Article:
And the gifts may not be wrapped, but instead at the other end of an international call or skype but. hey, if that's my Christmas, I will be thankful for it.

I hope you are all thankful for yours . . .

Friday, December 13, 2013

Have yourself a merry little Christmas . . .

Tis the season . . . 

The week before Christmas, when I was 17, my mother had just left an brief, ill-fated, ill-matched marriage and was living in rental accommodation two doors away from a gang headquarters with my younger brother and sister. 

Prior to the marriage, she had worked incredibly hard for many years, saved every cent she could and almost paid off the house we lived in. She cashed that in when she married, put it into her new relationship (it's a family trait to give your all to what you believe in) and, when it didn't work out, walked away with nothing financially (we're also fiercely proud).

I wasn't there at the time. I'd left home and left town and was pretending to be an independent adult in a city as far away as I could manage at the time. I don't know what she was thinking, because it was something we could never ask her about, but I imagine she felt she'd let us down, with Christmas fast approaching and not even a tree, let alone gifts. Decorating the house at Christmas had always been a big thing growing up.

That's only what I imagine, because I was hours away, until I got the call to come home.

Mum was in hospital, having tried to burn down the house with herself in it. She had, of course, put my younger brother and sister in a cab and sent them to my sister's before she did so. She always looked out for us before herself. 

She survived, was put into a psychiatric ward and didn't recognize us for months. Family and friends rallied round and found a new house for her, we did the best we could as children going through trauma but we also bumped and rubbed and abraded each other in the process. I think that we, the children, have forgiven each other for the blame that was thrown around recklessly at the time, but we were never really close before and have been less so since.

I believe we do try to understand each other, and why we are who we are.

So I know, firsthand, the pressure this time of year can put on people.

I also know the alternative . . .

That Christmas, and birthdays, and all the festivities and dates we celebrate are simply that - dates. That, yes, it's all marketing, and Christmas is just a date taken by the Christians from a pagan festivity to make it their own and then taken by corporations to make it their own, as with Thanksgiving, and Easter, and every other Hallmark Card occasion we are expected to celebrate (read: buy gifts).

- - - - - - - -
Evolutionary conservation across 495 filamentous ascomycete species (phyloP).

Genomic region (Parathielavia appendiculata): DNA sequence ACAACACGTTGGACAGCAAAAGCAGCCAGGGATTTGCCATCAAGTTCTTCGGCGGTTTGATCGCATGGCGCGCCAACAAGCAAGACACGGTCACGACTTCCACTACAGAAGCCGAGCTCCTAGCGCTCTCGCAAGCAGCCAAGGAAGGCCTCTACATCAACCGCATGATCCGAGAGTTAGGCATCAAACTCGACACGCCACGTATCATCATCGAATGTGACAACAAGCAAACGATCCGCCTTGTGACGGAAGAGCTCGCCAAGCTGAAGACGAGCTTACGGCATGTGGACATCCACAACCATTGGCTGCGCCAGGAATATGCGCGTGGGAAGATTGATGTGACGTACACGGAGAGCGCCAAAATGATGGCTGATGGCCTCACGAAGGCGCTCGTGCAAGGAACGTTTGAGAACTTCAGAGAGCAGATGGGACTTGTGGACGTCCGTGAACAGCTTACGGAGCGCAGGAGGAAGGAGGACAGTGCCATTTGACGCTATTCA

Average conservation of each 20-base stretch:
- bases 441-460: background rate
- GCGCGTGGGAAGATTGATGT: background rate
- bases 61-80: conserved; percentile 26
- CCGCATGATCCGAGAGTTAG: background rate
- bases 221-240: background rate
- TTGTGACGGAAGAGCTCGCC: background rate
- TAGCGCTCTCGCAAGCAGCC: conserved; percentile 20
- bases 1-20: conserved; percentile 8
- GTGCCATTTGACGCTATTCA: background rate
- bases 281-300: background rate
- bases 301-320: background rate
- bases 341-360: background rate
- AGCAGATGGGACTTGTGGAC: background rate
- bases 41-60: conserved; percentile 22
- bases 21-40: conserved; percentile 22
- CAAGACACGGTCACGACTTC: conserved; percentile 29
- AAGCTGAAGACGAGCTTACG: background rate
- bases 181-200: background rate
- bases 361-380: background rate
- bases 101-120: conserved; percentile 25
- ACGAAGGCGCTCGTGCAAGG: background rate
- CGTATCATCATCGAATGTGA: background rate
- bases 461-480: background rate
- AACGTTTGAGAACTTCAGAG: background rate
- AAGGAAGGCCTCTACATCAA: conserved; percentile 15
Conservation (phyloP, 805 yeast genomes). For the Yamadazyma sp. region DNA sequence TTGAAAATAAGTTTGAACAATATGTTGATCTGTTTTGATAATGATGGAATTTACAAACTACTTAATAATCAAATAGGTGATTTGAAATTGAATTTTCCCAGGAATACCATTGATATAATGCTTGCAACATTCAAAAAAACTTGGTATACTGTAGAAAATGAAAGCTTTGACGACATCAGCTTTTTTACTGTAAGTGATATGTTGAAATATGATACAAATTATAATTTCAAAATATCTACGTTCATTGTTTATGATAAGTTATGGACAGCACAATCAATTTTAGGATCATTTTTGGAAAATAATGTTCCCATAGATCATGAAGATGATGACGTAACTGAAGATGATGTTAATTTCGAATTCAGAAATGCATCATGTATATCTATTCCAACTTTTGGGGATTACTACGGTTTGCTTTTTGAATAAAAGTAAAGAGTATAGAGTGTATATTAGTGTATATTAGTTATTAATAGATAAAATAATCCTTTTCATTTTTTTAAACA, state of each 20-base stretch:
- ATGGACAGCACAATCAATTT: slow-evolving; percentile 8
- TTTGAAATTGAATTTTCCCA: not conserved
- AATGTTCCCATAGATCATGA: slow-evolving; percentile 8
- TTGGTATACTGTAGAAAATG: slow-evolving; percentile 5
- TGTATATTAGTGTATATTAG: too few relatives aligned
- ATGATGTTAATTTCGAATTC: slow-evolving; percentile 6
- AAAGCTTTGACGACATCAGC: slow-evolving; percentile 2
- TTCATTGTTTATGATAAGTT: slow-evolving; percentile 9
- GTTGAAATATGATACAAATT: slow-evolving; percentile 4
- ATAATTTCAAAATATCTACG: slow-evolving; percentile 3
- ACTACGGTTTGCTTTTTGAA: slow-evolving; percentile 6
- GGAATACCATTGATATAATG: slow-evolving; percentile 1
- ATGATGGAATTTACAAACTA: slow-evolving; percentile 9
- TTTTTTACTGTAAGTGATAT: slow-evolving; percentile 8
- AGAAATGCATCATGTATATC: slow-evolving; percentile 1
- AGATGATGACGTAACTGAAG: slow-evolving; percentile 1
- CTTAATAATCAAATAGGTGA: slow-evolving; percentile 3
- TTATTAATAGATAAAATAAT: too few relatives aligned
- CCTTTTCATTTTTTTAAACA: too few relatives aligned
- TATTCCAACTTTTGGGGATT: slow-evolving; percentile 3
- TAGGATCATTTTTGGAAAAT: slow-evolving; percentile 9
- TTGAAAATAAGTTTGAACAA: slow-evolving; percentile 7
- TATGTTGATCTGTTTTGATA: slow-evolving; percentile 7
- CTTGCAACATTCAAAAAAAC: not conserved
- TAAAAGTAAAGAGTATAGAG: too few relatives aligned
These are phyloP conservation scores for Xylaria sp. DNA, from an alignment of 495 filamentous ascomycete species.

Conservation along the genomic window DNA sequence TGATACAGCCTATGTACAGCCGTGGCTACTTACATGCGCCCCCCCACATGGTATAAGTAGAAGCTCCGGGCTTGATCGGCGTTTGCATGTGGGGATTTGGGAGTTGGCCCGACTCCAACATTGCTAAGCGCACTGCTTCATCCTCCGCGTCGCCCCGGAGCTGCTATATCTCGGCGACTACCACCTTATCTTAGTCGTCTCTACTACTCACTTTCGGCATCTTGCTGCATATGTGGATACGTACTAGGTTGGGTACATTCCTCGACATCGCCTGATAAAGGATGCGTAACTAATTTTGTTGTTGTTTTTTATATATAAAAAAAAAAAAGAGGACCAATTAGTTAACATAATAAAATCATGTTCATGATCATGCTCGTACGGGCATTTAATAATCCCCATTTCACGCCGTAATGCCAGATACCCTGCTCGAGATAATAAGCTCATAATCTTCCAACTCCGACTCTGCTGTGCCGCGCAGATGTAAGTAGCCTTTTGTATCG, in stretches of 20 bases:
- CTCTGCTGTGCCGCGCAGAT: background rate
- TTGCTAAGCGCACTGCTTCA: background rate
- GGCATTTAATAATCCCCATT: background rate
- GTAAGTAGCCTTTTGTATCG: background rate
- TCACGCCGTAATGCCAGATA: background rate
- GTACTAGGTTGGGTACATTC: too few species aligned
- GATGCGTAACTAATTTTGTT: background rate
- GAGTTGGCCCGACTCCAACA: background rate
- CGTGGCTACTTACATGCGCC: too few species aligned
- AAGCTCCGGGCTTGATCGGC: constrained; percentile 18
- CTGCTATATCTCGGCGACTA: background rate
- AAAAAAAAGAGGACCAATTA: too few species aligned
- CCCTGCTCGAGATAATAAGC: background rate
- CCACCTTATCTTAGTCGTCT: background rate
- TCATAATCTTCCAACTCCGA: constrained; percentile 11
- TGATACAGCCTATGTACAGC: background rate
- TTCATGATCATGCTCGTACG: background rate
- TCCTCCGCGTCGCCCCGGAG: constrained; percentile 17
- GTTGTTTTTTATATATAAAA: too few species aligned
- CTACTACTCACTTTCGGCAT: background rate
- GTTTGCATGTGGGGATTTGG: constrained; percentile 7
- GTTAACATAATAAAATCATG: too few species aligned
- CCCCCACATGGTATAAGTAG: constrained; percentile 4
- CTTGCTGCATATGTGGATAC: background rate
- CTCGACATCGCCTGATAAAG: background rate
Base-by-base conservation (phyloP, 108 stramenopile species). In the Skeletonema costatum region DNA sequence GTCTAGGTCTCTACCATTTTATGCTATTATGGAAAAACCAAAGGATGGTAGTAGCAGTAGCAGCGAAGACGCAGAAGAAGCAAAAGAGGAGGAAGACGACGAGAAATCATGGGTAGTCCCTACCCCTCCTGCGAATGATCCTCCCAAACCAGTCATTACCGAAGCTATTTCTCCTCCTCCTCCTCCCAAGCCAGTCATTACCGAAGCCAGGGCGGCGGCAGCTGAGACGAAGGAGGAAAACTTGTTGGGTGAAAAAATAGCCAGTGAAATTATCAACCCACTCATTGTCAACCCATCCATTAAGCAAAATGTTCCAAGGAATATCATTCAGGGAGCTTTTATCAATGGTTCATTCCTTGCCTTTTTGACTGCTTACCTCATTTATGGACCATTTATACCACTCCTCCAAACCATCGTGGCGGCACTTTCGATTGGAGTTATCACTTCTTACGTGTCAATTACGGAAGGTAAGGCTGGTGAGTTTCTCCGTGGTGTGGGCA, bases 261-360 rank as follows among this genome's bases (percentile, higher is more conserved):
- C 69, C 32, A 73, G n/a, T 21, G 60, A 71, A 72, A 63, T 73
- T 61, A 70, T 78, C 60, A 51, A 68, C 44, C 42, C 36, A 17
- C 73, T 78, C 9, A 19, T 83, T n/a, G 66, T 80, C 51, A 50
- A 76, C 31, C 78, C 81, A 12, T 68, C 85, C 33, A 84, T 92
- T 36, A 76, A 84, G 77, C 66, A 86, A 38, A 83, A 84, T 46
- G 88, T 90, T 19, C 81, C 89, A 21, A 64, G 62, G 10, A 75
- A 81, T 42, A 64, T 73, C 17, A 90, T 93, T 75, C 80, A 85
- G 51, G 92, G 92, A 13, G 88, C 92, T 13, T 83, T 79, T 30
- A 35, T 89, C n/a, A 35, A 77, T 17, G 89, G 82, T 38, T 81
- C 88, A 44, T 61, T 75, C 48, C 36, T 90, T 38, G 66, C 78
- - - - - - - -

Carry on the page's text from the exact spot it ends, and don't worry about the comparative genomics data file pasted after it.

But, and this is a big BUT, they can also be reminders to truly celebrate the people who matter. 

How about we stop treating them as mandatory celebrations and start treating them as reminders?

"Hey, it's Christmas, have I told you how amazing you are?"

"It's your birthday, let's celebrate you being in the world and part of my life!"

Even, "I am so sorry you are gone, but I thank you for all you taught me and am happy I knew you."

We have options - we always have options.

The year my mother succeeded in ending her life (forgive me if I sound at all flippant here, I am anything but), she did so at the end of November. I couldn't face going home so instead went to stay with a dear friend in the US. She and her son were going to Chicago to visit her mother for Christmas and invited me along but I really wasn't up for a family Christmas. Another friend invited me to go to Seattle with him and his partner to spend time with his family. I wasn't up for that either.

Instead, I stayed in Alexandria and walked my friend's dogs and threw sticks in the snow and spent Christmas Day helping feed homeless people at the Washington Cathedral.

And learned, in the depth of my despair, a little gratitude. Learned that the most important thing isn't the gift or the wrapping, but the care and love that goes along with it. No matter who it is for . . .

This Christmas, I'm missing someone else from my life. And, as always when you truly care, sometimes it hurts so bad it seems unbearable.

But it's not. I'm alive, and by being alive I carry within me the lessons learned from my mother (who, by the way, was an incredible person, please don't misjudge that) and all those I have loved during my life, and I hope the painful parts have served to make me better understand the pain of others.

And the only presents I desire are those I already have - the love and friendship of those I love and care for, the care of friends and colleagues, the understanding of my family.

I will try to offer the same in return . . .